A large flock was storming towards Isley Marsh. At first the birds looked totally black and grey but as they came closer a white chevron could be seen at the rear and on landing the white line on the sides of the neck became clear. These Brent geese are the smallest, darkest and most maritime of the European geese.

Standing now among the largely white shelduck, the Brent geese looked very handsome. Being a similar size [about two feet] the Brent geese and the shelduck looked well together; the dark green heads, red bills and chestnut brown 'belts' of the latter providing some additional flickering colour.

A flock of lapwings billowed, while on the water were teal and the slightly larger wigeon; the pearl-grey drakes having a brown, rounded head, pinkish breast and the most distinctive feature - a blond, slightly bulging forehead and crown. These are dabbling ducks feeding on the surface and grazing on aquatic plants. The summer is spent on the northern tundra [their range stretching from Iceland to the Pacific coast].

Standing on the shore, conspicuous for its bulk and all-white plumage, was a spoonbill - long black legs and a very long black spatula-shaped bill with a yellow tip. We first saw a spoonbill about five years ago. We were on Horsey Island causeway when we became aware of something very large flying low over our heads. Looking up we were amazed to see a heron-sized white bird, neck outstretched with the unmistakable spoon-shaped bill. We did not know that these remarkable looking birds are regular winter visitors to North Devon.

As we continued our walk along the coast from Isley Marsh, we came across another spoonbill standing in a gully and surrounded by redshank and ringed plovers. It was a juvenile bird with a pale greyish-pink bill. As it waded through the shallow water, it swept its bill from side to side, describing an arc, equivalent to a quarter of a circle. Spoonbills feed on crustaceans, molluscs, aquatic plants and insects and, less frequently, fish and small frogs.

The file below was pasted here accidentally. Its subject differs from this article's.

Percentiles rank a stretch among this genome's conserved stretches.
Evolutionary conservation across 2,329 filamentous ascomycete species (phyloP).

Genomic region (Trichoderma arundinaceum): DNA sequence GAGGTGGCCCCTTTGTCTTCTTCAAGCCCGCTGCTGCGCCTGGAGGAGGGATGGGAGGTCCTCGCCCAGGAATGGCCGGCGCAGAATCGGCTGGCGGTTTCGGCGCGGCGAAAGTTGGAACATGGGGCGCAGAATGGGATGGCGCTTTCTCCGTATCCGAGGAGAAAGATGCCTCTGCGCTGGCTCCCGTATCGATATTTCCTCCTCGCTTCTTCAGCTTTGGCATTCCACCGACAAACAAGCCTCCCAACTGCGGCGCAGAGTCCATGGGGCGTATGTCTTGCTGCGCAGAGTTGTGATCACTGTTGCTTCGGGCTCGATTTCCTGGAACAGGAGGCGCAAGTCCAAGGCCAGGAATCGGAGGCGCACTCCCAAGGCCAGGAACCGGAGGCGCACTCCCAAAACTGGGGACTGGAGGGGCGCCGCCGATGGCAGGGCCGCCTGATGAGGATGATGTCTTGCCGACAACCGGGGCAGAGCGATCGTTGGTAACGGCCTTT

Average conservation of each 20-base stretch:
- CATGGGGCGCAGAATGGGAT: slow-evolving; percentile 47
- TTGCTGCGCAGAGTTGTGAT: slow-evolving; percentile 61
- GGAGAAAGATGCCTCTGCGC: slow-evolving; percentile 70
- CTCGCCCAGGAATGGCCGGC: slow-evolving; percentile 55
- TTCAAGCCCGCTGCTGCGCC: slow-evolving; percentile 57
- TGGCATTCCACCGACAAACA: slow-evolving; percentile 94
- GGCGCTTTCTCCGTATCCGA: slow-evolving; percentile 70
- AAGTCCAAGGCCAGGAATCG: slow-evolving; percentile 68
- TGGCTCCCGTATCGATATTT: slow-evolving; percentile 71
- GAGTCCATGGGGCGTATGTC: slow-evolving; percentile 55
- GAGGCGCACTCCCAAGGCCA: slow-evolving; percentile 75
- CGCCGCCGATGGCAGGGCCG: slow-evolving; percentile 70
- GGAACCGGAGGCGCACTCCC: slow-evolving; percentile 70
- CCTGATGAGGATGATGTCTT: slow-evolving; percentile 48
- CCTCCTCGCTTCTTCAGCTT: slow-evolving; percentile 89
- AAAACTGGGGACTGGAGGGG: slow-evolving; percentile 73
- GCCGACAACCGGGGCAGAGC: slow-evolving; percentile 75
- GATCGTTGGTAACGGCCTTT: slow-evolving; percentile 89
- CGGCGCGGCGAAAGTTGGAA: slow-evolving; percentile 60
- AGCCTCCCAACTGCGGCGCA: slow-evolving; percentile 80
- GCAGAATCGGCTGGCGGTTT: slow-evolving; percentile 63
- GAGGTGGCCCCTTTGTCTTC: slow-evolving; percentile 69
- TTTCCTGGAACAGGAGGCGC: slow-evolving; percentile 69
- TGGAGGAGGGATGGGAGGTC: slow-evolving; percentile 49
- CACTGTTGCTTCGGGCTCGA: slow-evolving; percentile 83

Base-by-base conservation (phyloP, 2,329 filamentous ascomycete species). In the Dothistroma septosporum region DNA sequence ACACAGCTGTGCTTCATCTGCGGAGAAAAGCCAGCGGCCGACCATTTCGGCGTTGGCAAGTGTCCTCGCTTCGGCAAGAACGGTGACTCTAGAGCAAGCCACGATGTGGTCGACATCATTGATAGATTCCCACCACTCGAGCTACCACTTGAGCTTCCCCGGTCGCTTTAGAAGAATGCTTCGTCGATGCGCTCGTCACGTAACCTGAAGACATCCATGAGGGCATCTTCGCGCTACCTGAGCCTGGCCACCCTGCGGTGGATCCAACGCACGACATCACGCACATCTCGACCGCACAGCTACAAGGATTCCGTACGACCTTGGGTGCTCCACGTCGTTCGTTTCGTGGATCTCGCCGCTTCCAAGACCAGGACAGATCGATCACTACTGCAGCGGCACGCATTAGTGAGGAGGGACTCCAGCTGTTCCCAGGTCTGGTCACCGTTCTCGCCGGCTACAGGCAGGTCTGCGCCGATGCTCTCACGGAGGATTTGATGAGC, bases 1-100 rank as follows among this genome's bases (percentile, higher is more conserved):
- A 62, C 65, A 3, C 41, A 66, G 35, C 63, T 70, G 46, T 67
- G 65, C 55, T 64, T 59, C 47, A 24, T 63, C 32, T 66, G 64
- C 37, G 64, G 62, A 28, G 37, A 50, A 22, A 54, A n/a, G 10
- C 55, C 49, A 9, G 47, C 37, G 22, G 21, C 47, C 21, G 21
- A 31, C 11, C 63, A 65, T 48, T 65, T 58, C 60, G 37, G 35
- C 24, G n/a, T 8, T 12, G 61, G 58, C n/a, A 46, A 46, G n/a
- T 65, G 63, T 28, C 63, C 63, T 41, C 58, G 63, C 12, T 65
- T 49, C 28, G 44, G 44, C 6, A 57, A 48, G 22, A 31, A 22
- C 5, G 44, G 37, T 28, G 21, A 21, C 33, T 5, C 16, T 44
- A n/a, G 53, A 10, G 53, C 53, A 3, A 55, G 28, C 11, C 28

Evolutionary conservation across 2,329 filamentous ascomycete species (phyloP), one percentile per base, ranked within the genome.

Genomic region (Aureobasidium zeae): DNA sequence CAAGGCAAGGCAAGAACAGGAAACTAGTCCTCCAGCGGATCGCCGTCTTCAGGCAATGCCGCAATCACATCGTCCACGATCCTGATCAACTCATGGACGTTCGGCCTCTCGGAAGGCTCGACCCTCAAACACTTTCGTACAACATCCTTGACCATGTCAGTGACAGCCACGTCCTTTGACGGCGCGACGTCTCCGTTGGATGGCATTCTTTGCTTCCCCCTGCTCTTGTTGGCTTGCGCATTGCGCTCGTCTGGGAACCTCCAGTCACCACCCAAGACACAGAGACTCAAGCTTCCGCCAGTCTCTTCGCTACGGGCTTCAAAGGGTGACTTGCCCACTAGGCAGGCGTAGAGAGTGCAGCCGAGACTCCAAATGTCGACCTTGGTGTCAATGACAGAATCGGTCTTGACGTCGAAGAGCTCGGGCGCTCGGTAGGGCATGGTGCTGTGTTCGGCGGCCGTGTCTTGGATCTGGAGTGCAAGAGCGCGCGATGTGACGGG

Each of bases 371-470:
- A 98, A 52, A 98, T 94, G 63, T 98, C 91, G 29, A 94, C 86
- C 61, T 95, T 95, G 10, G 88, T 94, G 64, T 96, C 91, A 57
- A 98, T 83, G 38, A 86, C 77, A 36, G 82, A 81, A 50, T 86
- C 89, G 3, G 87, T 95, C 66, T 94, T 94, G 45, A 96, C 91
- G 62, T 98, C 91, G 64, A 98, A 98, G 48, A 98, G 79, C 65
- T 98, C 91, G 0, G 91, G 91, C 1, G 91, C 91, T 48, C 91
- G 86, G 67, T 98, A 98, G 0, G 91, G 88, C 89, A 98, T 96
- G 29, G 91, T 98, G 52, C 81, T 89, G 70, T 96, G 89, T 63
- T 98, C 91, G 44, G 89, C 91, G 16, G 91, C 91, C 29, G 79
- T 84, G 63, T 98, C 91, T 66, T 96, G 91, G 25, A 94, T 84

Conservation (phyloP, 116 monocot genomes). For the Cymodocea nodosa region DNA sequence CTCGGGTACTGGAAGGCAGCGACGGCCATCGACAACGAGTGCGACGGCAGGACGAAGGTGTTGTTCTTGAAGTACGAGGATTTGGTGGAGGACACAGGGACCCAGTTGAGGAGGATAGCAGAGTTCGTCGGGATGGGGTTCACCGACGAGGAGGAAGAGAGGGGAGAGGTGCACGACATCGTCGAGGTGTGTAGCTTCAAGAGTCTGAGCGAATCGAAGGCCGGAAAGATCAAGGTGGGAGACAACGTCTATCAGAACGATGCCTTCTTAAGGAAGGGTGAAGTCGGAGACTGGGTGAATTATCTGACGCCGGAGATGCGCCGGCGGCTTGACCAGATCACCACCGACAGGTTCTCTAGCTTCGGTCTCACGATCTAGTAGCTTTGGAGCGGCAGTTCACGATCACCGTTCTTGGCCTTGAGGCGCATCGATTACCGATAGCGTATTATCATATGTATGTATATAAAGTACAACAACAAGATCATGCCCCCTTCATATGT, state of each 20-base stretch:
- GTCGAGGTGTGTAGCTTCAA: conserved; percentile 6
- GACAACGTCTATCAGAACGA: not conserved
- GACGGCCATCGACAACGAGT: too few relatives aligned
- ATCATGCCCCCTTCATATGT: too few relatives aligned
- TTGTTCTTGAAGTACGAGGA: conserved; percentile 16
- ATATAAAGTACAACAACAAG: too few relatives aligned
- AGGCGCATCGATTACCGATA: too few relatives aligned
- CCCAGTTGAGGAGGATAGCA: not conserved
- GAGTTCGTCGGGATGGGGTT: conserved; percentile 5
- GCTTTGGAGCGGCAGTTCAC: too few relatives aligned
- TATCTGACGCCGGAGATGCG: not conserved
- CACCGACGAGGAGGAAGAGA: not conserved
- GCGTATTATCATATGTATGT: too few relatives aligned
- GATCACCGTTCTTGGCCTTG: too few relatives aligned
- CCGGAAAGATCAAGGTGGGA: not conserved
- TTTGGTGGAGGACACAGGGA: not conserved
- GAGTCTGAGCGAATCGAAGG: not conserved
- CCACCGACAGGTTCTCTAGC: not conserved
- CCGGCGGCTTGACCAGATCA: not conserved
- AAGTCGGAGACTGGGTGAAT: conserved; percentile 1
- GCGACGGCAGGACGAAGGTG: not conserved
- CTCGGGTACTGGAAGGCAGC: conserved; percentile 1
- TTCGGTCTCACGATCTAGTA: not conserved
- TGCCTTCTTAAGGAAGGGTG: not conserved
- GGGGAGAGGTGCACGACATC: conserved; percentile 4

Spoonbills may clatter their bills when agitated but this one seemed to ignore the people and dogs walking past. As the tide came in it flew off to join the other spoonbill. When we returned, we found that three more adults had arrived, so that five were now assembled on the marsh.

Unlike the little egret, which is graceful and on the move most of the time, the spoonbills seem content to stand still for long periods of time on one leg, often tucking their bills under their wings to reduce heat loss by decreasing the surface area of their bodies. They do not breed in this country, mainly nesting in South Eastern Europe, South and Central Asia and East Africa, with isolated breeding colonies in Spain, Holland and Hungary.

There is a romance in seeing the Brent geese and other migrants and in considering the long and arduous journeys they have taken, the difficult conditions they have endured and the bleak lands to which some will be returning.